Wheth­er un­em­ployed, work­ing for an em­ploy­er who does not provide in­sur­ance, or between jobs and no longer eli­gible for CO­BRA, in­di­vidu­als seek­ing in­sur­ance have faced a mar­ket where preex­ist­ing con­di­tions — even as trivi­al as acne — might be enough to deny cov­er­age, or to have cov­er­age sus­pen­ded when the in­sured gets ser­i­ously ill. Find­ing in­sur­ance on the mar­ket was its own night­mare even for soph­ist­ic­ated in­di­vidu­als, as I dis­covered some years ago when I was shop­ping for in­sur­ance for my able-bod­ied son, whose Ivy League de­gree did not bring with it a job that offered health in­sur­ance. I went on ehealth­in­sur­ and found an im­press­ive ar­ray of plans avail­able to him at dif­fer­ent price points. But once I got past the ini­tial para­graph de­scrib­ing the ba­sics, dis­cern­ing what each policy ac­tu­ally covered and didn’t cov­er was vir­tu­ally im­possible. Com­par­is­on shop­ping to buy in­di­vidu­al in­sur­ance was like buy­ing a mat­tress, and there was no as­sur­ance, after pur­chas­ing a plan, that it would ac­tu­ally pay for all the costs that might res­ult from a ter­rible ac­ci­dent or a dev­ast­at­ing ill­ness.

For every un­for­tu­nate story now of an in­di­vidu­al los­ing his or her ex­ist­ing plan — each of whom will get re­place­ment cov­er­age, al­beit some with high­er costs — there are stor­ies of those who dis­covered after it was too late that the cov­er­age was not there when they needed it, or was can­celed be­cause of a real or ima­gined preex­ist­ing con­di­tion. Cre­at­ing a base of cov­er­age to pro­tect those from dis­aster, to en­sure that ba­sics of in­sur­ance routinely made avail­able to those of us in groups are there for those not in groups, is not some hor­ror of big gov­ern­ment run rampant but a ra­tion­al and hu­mane way to cre­ate ba­sic na­tion­al stand­ards. Ex­pand­ing the risk pool by adding the sick or po­ten­tially sick, who are now screwed, and those who have not bothered to get in­sur­ance des­pite the risk of ac­ci­dent or cata­strophe, has a cost, but it is one worth pay­ing.

And for those thrown off their in­sur­ance, for whom Krau­tham­mer ex­presses deep con­cern, all will be able to re­tain in­sur­ance cov­er­age, most at a net cost at or be­low their ex­ist­ing plans, without the holes in cov­er­age they now have. For every one who will pay more, there will be many more who will get cov­er­age for the first time, or who will be free from the bur­den of stay­ing in jobs only be­cause they need in­sur­ance, or who will be lif­ted from the bur­den of ul­tra-ex­pens­ive CO­BRA cov­er­age when between jobs and without in­comes.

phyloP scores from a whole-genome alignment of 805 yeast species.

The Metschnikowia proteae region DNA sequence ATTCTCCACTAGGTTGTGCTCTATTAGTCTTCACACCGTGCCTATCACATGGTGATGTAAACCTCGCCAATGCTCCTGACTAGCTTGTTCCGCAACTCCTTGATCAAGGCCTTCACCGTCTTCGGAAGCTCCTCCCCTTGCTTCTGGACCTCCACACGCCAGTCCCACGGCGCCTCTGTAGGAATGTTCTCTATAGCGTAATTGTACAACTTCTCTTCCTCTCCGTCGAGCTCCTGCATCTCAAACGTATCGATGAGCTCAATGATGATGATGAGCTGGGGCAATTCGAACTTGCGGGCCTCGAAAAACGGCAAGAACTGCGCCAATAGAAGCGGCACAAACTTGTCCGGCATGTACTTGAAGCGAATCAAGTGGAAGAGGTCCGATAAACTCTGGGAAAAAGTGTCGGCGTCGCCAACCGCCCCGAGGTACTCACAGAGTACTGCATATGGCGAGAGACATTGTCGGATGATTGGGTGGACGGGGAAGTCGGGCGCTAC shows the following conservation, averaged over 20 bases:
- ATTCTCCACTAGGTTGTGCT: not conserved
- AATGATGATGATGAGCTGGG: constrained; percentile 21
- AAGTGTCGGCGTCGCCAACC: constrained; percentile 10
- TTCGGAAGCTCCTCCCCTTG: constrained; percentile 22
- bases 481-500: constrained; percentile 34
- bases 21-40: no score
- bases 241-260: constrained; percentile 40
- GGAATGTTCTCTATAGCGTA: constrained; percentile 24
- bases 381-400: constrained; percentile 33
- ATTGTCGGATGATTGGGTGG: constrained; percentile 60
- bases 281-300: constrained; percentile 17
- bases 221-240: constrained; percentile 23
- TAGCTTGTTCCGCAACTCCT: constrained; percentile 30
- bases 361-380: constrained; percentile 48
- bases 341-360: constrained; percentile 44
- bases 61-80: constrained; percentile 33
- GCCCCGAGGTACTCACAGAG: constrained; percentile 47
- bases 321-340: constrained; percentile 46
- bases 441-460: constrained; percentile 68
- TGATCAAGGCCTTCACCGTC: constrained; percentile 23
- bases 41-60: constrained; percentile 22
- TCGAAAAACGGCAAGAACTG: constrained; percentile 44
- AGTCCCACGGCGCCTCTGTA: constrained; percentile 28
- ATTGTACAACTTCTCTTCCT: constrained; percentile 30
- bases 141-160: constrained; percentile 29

There is no ex­cuse, peri­od, for the pres­id­ent’s false com­ments about Amer­ic­ans re­main­ing free to keep their cov­er­age. And there is plenty wrong with Obama­care, partly be­cause it was jerry-built to get around the early and im­plac­able op­pos­i­tion of all Re­pub­lic­ans in both houses to passing any health care bill, or to of­fer a single vote for the plan in re­turn for adding con­struct­ive amend­ments. But the struc­ture, built around ex­pand­ing the risk pools, cre­at­ing a fair mar­ket­place of private in­surers to en­able com­pet­i­tion to work, and premi­um sup­port for those who can’t af­ford cov­er­age, is pre­cisely the one Re­pub­lic­ans ad­voc­ated in the 1990s and right up un­til 2009. In the su­preme irony, it is the same struc­ture Rep. Paul Ry­an of­fers in his pro­pos­al for Medi­care — call it Obama­care for seni­ors.

If you think about it, it would be in the in­terest of con­ser­vat­ives who be­lieve in the ma­gic of mar­kets to make this sys­tem work. If it can be demon­strated that real com­pet­i­tion in a real mar­ket­place of­fers good ser­vices at lower over­all costs, that adds power­ful am­muni­tion to the case for free mar­kets. Let’s face it: The un­re­lent­ing op­pos­i­tion to all parts of the law, as re­flec­ted not just in cri­tiques like Krau­tham­mer’s but also in the more vap­id and con­fused at­tacks by Sarah Pal­in and oth­ers, is far more about Barack Obama than it is about the struc­ture and nature of the Af­ford­able Care Act.